I am going to step away from my usual maintenance stuff this month and share a little personal story. Some of you may remember from my earlier columns that my passion for aviation was sparked in the third grade when I traded a puzzle for a model airplane at the Christmas gift exchange. Ever since then, airplanes have continued to fascinate me. Seeing a Teenie Two on the cover of Mechanix Illustrated as a kid was certainly a defining moment, as up until that time I had no idea someone could really build his or her own airplane, other than a model airplane that came in a box. Wow! The flame got lit that day, and it hasn’t dimmed since. The boxes are just a little bit bigger.
Like Father, Like Son
By the time you read this column, many of you may already be aware that I have built a new 5000-square-foot hangar at the Atlanta Southeast Regional Airport (known as Falcon Field). I am really having fun now, helping other people who have either built their own airplane or purchased a homebuilt airplane. It’s kind of funny, in that I am at a stage of life when most people are slowing down, and just about this time last year, I was thinking about doing the same. Being involved in so many aviation activities as I am, I was thinking that perhaps I could slow down on the maintenance side a little. Some extenuating circumstances forced me to try that for a few months, and I had a fair number of my customers get upset with me.
The new Base Leg Aviation hangar at Atlanta Southeast Regional Airport (Falcon Field) is full of airplanes and has provided an opportunity for my son Nick and I to work together.
Around that same time, my youngest son, Nick, came to me one day and mentioned that he thought he might enjoy life a little more if he was working with me, as he spent a lot of time during the day thinking about airplanes. It’s really not a bad day when one of your kids says they’d like to work with you, although I have to admit I was looking for the hidden camera! He started his own IT support business and is pretty good at it, and successful. I do find it interesting that we both worked in technology, but were drawn by the aviation bug. I didn’t have any success in getting him to become a licensed pilot while he was at home, although he did fly a lot with me and usually did all of the flying, even in the Stearman. He’s kind of a natural pilot, and I think it comes from all of his flying RC aircraft. I remember when I was a younger flight instructor, I noticed that those who flew RC aircraft seemed to have much better flying skills, especially when it came to landing. Nick is really good with his hands and has a natural inquisitiveness about him, which is really helpful when working on airplanes. Since he helped me rivet and build quite a few of the airplanes while he was at home, he’s no stranger to working with aviation tools. Heck, he even soloed in two of the Kitfoxes I built.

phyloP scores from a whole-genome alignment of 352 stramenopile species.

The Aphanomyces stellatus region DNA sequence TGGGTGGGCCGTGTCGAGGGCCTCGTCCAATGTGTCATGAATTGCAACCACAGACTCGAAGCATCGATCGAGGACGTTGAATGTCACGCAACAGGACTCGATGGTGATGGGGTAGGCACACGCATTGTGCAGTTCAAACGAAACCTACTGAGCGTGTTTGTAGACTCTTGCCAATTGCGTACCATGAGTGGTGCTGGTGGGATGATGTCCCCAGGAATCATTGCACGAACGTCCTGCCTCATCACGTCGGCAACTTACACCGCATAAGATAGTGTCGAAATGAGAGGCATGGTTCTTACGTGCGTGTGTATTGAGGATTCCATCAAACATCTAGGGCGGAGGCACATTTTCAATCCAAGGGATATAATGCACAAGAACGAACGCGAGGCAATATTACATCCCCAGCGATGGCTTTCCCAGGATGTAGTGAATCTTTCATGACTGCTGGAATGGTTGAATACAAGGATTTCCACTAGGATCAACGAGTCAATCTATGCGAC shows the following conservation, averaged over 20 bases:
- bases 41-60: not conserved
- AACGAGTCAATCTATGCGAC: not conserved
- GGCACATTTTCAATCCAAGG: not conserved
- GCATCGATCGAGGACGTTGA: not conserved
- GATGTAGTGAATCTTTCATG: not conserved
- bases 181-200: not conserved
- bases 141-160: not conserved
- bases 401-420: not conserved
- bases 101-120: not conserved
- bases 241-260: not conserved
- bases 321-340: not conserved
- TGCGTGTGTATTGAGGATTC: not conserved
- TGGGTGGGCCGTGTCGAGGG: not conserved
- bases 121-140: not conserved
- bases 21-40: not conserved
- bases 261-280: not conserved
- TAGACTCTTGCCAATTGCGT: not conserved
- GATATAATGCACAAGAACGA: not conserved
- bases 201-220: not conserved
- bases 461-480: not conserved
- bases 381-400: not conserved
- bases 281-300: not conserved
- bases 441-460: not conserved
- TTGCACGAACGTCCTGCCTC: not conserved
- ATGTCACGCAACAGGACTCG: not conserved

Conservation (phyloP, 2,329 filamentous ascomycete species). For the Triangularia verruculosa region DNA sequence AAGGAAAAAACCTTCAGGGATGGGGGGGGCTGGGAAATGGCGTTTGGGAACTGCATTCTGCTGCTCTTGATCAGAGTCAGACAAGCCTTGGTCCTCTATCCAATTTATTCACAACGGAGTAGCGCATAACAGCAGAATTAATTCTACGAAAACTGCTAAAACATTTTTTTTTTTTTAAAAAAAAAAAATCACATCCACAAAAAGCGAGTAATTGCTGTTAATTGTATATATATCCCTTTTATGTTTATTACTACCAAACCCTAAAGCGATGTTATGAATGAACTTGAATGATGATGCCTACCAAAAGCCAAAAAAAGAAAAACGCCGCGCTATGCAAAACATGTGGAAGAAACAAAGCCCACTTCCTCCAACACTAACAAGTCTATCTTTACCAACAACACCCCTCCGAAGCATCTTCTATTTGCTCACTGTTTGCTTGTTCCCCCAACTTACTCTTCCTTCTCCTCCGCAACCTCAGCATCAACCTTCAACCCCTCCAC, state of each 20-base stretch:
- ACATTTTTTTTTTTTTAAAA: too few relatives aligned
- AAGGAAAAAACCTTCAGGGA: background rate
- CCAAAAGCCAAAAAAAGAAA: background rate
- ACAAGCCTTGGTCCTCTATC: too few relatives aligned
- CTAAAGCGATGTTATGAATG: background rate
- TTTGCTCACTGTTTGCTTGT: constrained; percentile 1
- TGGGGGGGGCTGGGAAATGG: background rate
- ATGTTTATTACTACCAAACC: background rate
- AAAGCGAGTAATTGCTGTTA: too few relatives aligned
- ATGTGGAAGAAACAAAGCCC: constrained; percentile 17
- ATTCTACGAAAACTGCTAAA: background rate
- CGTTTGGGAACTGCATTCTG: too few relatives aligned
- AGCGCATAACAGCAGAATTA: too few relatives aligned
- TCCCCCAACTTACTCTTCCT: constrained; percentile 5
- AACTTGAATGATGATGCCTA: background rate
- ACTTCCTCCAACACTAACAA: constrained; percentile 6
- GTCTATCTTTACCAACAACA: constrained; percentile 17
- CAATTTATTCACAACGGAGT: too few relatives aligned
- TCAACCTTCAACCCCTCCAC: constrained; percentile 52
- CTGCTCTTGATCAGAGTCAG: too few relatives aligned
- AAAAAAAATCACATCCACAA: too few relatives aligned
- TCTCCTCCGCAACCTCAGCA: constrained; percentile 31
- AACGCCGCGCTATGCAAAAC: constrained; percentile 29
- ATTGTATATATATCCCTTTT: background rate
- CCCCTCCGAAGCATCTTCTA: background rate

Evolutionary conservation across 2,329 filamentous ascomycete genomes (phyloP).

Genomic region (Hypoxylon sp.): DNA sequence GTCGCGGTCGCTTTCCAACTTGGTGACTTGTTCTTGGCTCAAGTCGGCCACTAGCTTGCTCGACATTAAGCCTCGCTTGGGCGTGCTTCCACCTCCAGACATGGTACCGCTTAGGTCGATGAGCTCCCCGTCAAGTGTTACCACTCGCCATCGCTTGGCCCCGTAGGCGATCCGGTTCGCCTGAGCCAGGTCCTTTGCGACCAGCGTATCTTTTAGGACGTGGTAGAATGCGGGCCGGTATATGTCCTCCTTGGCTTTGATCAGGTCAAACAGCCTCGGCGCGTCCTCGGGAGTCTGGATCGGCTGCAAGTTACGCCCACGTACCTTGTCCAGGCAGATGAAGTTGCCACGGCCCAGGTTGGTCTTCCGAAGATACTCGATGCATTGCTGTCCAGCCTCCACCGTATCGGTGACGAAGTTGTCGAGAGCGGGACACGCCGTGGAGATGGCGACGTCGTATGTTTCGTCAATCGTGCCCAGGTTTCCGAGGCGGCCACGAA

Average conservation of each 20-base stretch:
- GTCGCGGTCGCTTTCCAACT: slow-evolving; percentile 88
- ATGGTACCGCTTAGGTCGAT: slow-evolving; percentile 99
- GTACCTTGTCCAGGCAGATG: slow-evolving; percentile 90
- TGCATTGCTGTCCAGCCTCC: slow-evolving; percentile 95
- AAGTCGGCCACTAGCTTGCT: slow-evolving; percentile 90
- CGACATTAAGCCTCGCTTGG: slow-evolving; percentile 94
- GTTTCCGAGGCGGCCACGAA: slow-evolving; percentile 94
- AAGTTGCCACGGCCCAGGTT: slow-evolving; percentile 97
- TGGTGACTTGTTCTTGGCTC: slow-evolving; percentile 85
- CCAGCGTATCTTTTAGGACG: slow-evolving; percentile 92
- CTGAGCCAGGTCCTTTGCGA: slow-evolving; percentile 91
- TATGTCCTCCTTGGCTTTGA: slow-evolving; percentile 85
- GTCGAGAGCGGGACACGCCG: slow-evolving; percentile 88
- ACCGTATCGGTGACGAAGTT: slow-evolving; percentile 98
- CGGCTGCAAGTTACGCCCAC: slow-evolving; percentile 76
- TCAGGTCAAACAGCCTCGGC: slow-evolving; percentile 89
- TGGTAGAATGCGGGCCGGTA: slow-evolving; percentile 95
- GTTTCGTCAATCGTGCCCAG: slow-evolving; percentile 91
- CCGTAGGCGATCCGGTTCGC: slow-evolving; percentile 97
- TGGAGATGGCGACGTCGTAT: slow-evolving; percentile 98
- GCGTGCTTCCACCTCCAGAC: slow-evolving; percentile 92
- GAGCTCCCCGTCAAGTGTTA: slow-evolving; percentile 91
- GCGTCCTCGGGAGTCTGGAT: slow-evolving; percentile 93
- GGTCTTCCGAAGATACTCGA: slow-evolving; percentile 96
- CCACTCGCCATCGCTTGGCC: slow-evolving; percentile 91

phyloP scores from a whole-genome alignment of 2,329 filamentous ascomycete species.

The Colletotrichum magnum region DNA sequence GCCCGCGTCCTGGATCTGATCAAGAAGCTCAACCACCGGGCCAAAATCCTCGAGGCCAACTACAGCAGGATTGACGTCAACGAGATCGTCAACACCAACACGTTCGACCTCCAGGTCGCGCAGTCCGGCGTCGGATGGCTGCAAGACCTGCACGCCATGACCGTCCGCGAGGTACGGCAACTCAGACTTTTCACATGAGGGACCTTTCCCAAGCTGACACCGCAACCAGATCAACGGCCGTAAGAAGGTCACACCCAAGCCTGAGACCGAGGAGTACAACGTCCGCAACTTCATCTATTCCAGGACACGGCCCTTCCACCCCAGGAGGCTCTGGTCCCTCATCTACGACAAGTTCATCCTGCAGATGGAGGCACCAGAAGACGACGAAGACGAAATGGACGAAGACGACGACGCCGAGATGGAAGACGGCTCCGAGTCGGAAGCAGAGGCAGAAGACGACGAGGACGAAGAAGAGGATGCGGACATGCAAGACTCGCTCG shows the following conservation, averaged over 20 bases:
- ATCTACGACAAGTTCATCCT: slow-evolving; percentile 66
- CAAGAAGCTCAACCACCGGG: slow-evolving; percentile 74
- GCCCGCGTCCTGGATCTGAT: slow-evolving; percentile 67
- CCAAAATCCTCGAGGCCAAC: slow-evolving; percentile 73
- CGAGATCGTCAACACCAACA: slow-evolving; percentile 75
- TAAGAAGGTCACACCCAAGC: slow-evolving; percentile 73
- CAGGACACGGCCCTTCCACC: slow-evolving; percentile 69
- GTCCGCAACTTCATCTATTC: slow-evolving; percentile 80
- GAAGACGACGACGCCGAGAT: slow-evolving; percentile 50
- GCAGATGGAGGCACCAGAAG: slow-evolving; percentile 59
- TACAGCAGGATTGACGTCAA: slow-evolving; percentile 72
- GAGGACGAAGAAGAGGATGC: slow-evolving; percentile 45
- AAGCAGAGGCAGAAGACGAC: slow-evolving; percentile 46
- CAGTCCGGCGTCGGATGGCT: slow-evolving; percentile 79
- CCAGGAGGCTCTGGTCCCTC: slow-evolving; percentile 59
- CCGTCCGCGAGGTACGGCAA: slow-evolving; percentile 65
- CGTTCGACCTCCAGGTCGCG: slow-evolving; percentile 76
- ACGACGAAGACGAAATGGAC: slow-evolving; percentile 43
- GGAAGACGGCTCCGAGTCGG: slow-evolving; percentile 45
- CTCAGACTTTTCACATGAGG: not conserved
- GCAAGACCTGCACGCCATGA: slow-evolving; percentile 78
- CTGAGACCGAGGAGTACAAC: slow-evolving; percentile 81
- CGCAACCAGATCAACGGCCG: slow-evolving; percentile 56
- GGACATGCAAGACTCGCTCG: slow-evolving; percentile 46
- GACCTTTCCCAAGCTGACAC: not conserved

So, here we are now, one month into the new facility, and it is full of airplanes, and the situation has exceeded both of our expectations. Nick says he is excited about all of the new things he is learning. He even finally earned his private pilot license, and I felt good about finally putting forth a new student. Plus, it’s a good feeling to sign off your own child. Nick surprised everyone by making his first trip in an airplane as PIC by flying his family to our first customer appreciation/grand opening day. We had a really great turnout, and I think I have the best grand opening picture in all of RV-land, as the Falcon RV squadron put up a five-ship formation and managed to fly right over our new hangar!
However, all of that is not really what I want to share with you. There has been another “feel-good” event that has come out of this that has been over 20 years in the making.
My son Nick surprised everyone by making his first flight as PIC with his family to the grand opening. His oldest daughter, Allie, was having so much fun she started making announcements over the intercom, calling herself the “second pilot.” Just maybe there is hope for her, too!